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Cybersecurity breaches: It's time to break the silence and work together

Sophisticated cyber threats against governments loom large, and demand a heightened state of awareness.  According to Dimension Data’s Global Threat Intelligence Report, cyberattacks on the government sector doubled from seven percent in 2015 to 14 percent in 2016 -- resulting in a first-place tie with the finance industry.

With rival nation-states such as China, Russia, North Korea and Iran ramping up attacks, agencies must work together to be better prepared and change the current culture around communicating breaches. I believe there are three key elements that must be addressed to improve cybersecurity:

1. Shed the shame and speak up

Cyber attackers are predators. That’s an ugly term, but exactly what they are: individuals or groups that ruthlessly exploit others. When hackers are successful, the last thing they want is for the target to broadcast the methods used and the vulnerabilities exposed. They are hoping the victim keeps quiet so they can quickly move to the next target.

I understand why agencies are reluctant to speak up when breached. They don’t want to lose face. They don’t want to look weak. They are fearful of regulatory and legal repercussions. And in certain cases, they need the time to address patches and fix vulnerabilities.

However, we must break this culture of trying to sweep breaches under the rug and marching on with business as usual. We need to shed the shame associated with suffering an attack and recognize the power that comes with speaking up.  

With global annual cybercrime costs expected to potentially reach a startling $6 trillion by 2021 according to Cybersecurity Ventures, it’s absolutely vital that we take upper hand. By sharing cybersecurity stories, we all can learn from the event and better protect each other, making it harder for the hackers to win.

2. Better information sharing across agencies

Security experts agree: We are only as safe as our ability to share information about the nature and extent of breaches and cyberattacks. We are making progress on that front with many countries, with the U.S., European Union, U.K., Australia and Singapore formulating policies for information sharing around cyber events. In addition to that work, we must nurture an exchange of information in the U.S. across agencies and between governments and enterprises, particularly in light of serious threats of cyber war and data theft from the nation-state actors.

Traffic Light Protocols stipulate that industry and government share content based on sensitivity and need-to-know. This is sound guidance, but government organizations would be more secure if they had ways to share information about the nature and extent of breaches. 

Keith Alexander, former director of the National Security Agency, recently discussed the importance of this collaboration at the Rethink Cyber conference. He said, “My experience in dealing with some of these nation-state actors is their persistence and ability to go into the networks (makes it) almost impossible for a company to individually defend. It’s one of the prime reasons that government and industry must work together.”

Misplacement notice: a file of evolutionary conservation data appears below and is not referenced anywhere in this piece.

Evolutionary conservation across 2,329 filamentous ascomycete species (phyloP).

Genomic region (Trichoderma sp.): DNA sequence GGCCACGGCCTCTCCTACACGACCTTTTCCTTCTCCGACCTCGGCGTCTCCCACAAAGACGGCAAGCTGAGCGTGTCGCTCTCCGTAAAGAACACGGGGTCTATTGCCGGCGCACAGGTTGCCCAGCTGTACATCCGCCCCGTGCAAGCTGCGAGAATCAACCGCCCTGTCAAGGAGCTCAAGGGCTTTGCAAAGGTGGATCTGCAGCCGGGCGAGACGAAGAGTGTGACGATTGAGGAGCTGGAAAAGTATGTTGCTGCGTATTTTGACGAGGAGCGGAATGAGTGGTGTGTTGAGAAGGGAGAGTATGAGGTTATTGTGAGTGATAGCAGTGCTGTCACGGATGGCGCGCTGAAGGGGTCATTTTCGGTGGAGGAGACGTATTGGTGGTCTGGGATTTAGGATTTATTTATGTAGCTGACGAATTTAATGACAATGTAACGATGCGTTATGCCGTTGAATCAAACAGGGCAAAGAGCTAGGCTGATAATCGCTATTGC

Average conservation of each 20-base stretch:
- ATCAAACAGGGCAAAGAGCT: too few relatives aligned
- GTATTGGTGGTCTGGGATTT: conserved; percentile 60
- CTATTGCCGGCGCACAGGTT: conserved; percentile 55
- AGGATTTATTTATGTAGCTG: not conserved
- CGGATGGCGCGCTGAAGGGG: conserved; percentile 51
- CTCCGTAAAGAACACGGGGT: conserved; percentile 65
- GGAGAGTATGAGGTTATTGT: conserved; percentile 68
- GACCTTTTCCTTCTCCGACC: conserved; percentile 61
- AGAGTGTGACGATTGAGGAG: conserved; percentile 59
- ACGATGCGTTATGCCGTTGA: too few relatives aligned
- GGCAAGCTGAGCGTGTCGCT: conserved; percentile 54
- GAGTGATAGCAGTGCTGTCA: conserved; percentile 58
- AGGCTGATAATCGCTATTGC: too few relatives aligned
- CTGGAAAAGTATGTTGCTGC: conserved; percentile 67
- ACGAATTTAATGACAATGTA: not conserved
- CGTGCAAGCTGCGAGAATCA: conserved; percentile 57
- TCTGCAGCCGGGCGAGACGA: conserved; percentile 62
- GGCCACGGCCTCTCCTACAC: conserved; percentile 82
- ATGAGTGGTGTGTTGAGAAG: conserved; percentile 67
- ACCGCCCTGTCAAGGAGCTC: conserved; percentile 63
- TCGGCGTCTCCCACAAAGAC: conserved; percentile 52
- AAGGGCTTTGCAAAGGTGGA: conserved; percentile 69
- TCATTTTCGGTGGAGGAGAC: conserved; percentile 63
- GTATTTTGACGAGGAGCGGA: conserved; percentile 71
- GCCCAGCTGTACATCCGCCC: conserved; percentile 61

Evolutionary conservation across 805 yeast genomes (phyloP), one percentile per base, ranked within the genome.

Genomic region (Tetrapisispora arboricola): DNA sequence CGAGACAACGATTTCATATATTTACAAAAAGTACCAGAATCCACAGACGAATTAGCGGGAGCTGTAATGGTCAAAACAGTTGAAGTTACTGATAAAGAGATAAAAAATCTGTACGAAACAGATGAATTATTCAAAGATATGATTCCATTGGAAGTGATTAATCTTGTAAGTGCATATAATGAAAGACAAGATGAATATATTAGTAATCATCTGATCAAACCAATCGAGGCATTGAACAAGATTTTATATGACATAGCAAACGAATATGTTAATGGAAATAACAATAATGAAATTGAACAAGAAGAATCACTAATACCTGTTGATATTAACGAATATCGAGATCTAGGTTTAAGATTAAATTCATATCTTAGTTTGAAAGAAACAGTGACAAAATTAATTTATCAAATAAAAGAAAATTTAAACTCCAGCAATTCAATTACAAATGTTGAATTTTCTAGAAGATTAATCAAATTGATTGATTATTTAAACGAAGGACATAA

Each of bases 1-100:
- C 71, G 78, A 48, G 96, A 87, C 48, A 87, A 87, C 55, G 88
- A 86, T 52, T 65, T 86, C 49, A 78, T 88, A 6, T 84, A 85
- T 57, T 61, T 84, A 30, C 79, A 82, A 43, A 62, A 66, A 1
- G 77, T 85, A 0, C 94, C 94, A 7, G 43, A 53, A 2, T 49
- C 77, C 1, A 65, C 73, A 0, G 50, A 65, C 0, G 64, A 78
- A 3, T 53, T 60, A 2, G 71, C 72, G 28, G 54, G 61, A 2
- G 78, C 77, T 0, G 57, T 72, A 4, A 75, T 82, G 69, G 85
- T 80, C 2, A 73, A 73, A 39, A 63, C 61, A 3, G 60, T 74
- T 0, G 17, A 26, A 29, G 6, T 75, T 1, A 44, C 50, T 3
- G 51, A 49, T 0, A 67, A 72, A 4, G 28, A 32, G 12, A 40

In addition, a look at where the bulk of the breaches occurred last year further reinforces the need for enhanced information sharing and cooperation across industries. According to Forrester Research, 95 percent of breached records in 2016 came from three industries: government, retail and technology.

The more we promote cyber intelligence sharing and the tools and processes to enable it, the more we all benefit from shared situational awareness, improved security posture and greater defensive agility.

3. Expand cybersecurity beyond “cyber”

Research shows that the cost of cybercrime increases the longer it takes to detect it. According to the Ponemon Cost of Data Breach report, breaches identified in fewer than 100 days cost companies an average of $1 million less than those that take more than 100 days to be discovered.

Solutions and products that governments purchase to protect data today typically focus on four areas: endpoint, perimeter, application and network security. This creates a hard and secure outer shell, but leaves exposed a squishy middle where the data is, making it next to impossible for IT managers to get the breadth of activity information needed to do true threat, risk and compliance analysis.

Analyzing cyber threats is no longer just about looking at information traditionally thought of as “cyber,” such as log files. Agencies must take into account how advanced persistent threats interact with the highest value business entities, including accounts, customers, employees, transactions and privileges. If security events and potential indicators of compromise and advanced persistent threats can't be put in context with other business information, agencies will only see part of the problem.

Let’s work together to change how we think and communicate about cybersecurity. If your agency is breached, speak up quickly. Not because the regulations require it, but because it’s the right thing to do. Let’s push for formal rules to govern information sharing around the extent and nature of breaches. By expanding cybersecurity beyond the outer shell of the network, all agencies will be safer.  

About the Author

Billy Sokol is the CTO, Global Public Sector, at MarkLogic.


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